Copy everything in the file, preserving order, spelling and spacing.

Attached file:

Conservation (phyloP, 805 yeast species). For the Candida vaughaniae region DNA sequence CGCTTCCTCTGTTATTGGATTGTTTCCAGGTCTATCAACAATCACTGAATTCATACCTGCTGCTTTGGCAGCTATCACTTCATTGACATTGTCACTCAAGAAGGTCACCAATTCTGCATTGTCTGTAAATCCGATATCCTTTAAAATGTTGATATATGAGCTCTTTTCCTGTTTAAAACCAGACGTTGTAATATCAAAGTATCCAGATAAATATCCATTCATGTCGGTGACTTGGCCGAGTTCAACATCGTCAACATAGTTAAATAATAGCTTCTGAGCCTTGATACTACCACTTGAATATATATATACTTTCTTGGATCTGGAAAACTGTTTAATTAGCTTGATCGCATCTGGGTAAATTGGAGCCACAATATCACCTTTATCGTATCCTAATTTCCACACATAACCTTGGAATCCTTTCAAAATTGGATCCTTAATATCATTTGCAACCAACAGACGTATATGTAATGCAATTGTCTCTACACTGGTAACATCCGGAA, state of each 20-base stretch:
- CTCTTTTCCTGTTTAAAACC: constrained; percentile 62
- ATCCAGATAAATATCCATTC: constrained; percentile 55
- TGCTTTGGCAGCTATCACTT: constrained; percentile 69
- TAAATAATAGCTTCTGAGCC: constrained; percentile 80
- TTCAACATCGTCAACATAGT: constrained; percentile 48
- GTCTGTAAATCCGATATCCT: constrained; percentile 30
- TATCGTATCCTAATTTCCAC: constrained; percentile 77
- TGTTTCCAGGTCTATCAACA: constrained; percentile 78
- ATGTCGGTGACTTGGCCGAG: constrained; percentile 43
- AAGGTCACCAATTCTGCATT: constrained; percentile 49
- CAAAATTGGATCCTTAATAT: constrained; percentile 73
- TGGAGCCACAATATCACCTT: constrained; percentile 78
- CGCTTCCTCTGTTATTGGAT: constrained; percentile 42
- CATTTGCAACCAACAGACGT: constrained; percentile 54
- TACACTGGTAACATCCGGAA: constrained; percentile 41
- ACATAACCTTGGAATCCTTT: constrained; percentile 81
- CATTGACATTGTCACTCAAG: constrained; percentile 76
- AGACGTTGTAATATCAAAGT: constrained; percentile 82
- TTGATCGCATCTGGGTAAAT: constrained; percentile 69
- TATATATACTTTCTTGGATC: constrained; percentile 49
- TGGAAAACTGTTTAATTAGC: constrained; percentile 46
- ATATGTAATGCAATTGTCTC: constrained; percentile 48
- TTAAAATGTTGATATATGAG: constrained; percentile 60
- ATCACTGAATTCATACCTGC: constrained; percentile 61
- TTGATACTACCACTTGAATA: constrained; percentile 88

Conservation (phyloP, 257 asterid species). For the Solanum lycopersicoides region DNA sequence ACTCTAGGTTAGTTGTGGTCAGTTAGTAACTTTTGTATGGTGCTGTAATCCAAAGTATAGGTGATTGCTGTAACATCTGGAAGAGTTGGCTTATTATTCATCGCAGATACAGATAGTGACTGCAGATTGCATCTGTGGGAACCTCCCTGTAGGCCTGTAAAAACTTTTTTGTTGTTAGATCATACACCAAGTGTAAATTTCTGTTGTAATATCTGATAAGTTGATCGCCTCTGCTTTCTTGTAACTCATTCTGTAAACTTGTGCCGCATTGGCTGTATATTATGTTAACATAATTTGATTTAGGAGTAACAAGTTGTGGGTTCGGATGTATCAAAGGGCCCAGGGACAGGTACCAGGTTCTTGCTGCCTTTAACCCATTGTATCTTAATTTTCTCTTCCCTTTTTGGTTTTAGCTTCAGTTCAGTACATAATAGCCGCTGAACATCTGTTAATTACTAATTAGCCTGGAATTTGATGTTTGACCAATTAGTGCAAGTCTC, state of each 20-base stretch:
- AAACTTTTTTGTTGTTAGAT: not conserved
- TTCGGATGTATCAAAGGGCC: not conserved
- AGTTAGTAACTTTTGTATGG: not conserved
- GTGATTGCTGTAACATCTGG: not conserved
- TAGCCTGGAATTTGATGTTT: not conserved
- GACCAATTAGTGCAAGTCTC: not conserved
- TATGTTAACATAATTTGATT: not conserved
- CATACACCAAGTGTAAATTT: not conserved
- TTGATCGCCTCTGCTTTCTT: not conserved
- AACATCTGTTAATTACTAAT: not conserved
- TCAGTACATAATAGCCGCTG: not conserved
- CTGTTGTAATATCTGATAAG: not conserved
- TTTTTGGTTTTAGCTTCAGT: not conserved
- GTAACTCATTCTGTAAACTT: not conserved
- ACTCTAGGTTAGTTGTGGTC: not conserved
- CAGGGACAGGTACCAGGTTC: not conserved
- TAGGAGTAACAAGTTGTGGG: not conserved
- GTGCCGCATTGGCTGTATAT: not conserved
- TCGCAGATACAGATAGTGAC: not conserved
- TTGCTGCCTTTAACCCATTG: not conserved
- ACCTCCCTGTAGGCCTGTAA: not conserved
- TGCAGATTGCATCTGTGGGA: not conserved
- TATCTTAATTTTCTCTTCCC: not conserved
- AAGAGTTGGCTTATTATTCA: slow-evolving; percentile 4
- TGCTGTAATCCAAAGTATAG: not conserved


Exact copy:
Conservation (phyloP, 805 yeast species). For the Candida vaughaniae region DNA sequence CGCTTCCTCTGTTATTGGATTGTTTCCAGGTCTATCAACAATCACTGAATTCATACCTGCTGCTTTGGCAGCTATCACTTCATTGACATTGTCACTCAAGAAGGTCACCAATTCTGCATTGTCTGTAAATCCGATATCCTTTAAAATGTTGATATATGAGCTCTTTTCCTGTTTAAAACCAGACGTTGTAATATCAAAGTATCCAGATAAATATCCATTCATGTCGGTGACTTGGCCGAGTTCAACATCGTCAACATAGTTAAATAATAGCTTCTGAGCCTTGATACTACCACTTGAATATATATATACTTTCTTGGATCTGGAAAACTGTTTAATTAGCTTGATCGCATCTGGGTAAATTGGAGCCACAATATCACCTTTATCGTATCCTAATTTCCACACATAACCTTGGAATCCTTTCAAAATTGGATCCTTAATATCATTTGCAACCAACAGACGTATATGTAATGCAATTGTCTCTACACTGGTAACATCCGGAA, state of each 20-base stretch:
- CTCTTTTCCTGTTTAAAACC: constrained; percentile 62
- ATCCAGATAAATATCCATTC: constrained; percentile 55
- TGCTTTGGCAGCTATCACTT: constrained; percentile 69
- TAAATAATAGCTTCTGAGCC: constrained; percentile 80
- TTCAACATCGTCAACATAGT: constrained; percentile 48
- GTCTGTAAATCCGATATCCT: constrained; percentile 30
- TATCGTATCCTAATTTCCAC: constrained; percentile 77
- TGTTTCCAGGTCTATCAACA: constrained; percentile 78
- ATGTCGGTGACTTGGCCGAG: constrained; percentile 43
- AAGGTCACCAATTCTGCATT: constrained; percentile 49
- CAAAATTGGATCCTTAATAT: constrained; percentile 73
- TGGAGCCACAATATCACCTT: constrained; percentile 78
- CGCTTCCTCTGTTATTGGAT: constrained; percentile 42
- CATTTGCAACCAACAGACGT: constrained; percentile 54
- TACACTGGTAACATCCGGAA: constrained; percentile 41
- ACATAACCTTGGAATCCTTT: constrained; percentile 81
- CATTGACATTGTCACTCAAG: constrained; percentile 76
- AGACGTTGTAATATCAAAGT: constrained; percentile 82
- TTGATCGCATCTGGGTAAAT: constrained; percentile 69
- TATATATACTTTCTTGGATC: constrained; percentile 49
- TGGAAAACTGTTTAATTAGC: constrained; percentile 46
- ATATGTAATGCAATTGTCTC: constrained; percentile 48
- TTAAAATGTTGATATATGAG: constrained; percentile 60
- ATCACTGAATTCATACCTGC: constrained; percentile 61
- TTGATACTACCACTTGAATA: constrained; percentile 88

Conservation (phyloP, 257 asterid species). For the Solanum lycopersicoides region DNA sequence ACTCTAGGTTAGTTGTGGTCAGTTAGTAACTTTTGTATGGTGCTGTAATCCAAAGTATAGGTGATTGCTGTAACATCTGGAAGAGTTGGCTTATTATTCATCGCAGATACAGATAGTGACTGCAGATTGCATCTGTGGGAACCTCCCTGTAGGCCTGTAAAAACTTTTTTGTTGTTAGATCATACACCAAGTGTAAATTTCTGTTGTAATATCTGATAAGTTGATCGCCTCTGCTTTCTTGTAACTCATTCTGTAAACTTGTGCCGCATTGGCTGTATATTATGTTAACATAATTTGATTTAGGAGTAACAAGTTGTGGGTTCGGATGTATCAAAGGGCCCAGGGACAGGTACCAGGTTCTTGCTGCCTTTAACCCATTGTATCTTAATTTTCTCTTCCCTTTTTGGTTTTAGCTTCAGTTCAGTACATAATAGCCGCTGAACATCTGTTAATTACTAATTAGCCTGGAATTTGATGTTTGACCAATTAGTGCAAGTCTC, state of each 20-base stretch:
- AAACTTTTTTGTTGTTAGAT: not conserved
- TTCGGATGTATCAAAGGGCC: not conserved
- AGTTAGTAACTTTTGTATGG: not conserved
- GTGATTGCTGTAACATCTGG: not conserved
- TAGCCTGGAATTTGATGTTT: not conserved
- GACCAATTAGTGCAAGTCTC: not conserved
- TATGTTAACATAATTTGATT: not conserved
- CATACACCAAGTGTAAATTT: not conserved
- TTGATCGCCTCTGCTTTCTT: not conserved
- AACATCTGTTAATTACTAAT: not conserved
- TCAGTACATAATAGCCGCTG: not conserved
- CTGTTGTAATATCTGATAAG: not conserved
- TTTTTGGTTTTAGCTTCAGT: not conserved
- GTAACTCATTCTGTAAACTT: not conserved
- ACTCTAGGTTAGTTGTGGTC: not conserved
- CAGGGACAGGTACCAGGTTC: not conserved
- TAGGAGTAACAAGTTGTGGG: not conserved
- GTGCCGCATTGGCTGTATAT: not conserved
- TCGCAGATACAGATAGTGAC: not conserved
- TTGCTGCCTTTAACCCATTG: not conserved
- ACCTCCCTGTAGGCCTGTAA: not conserved
- TGCAGATTGCATCTGTGGGA: not conserved
- TATCTTAATTTTCTCTTCCC: not conserved
- AAGAGTTGGCTTATTATTCA: slow-evolving; percentile 4
- TGCTGTAATCCAAAGTATAG: not conserved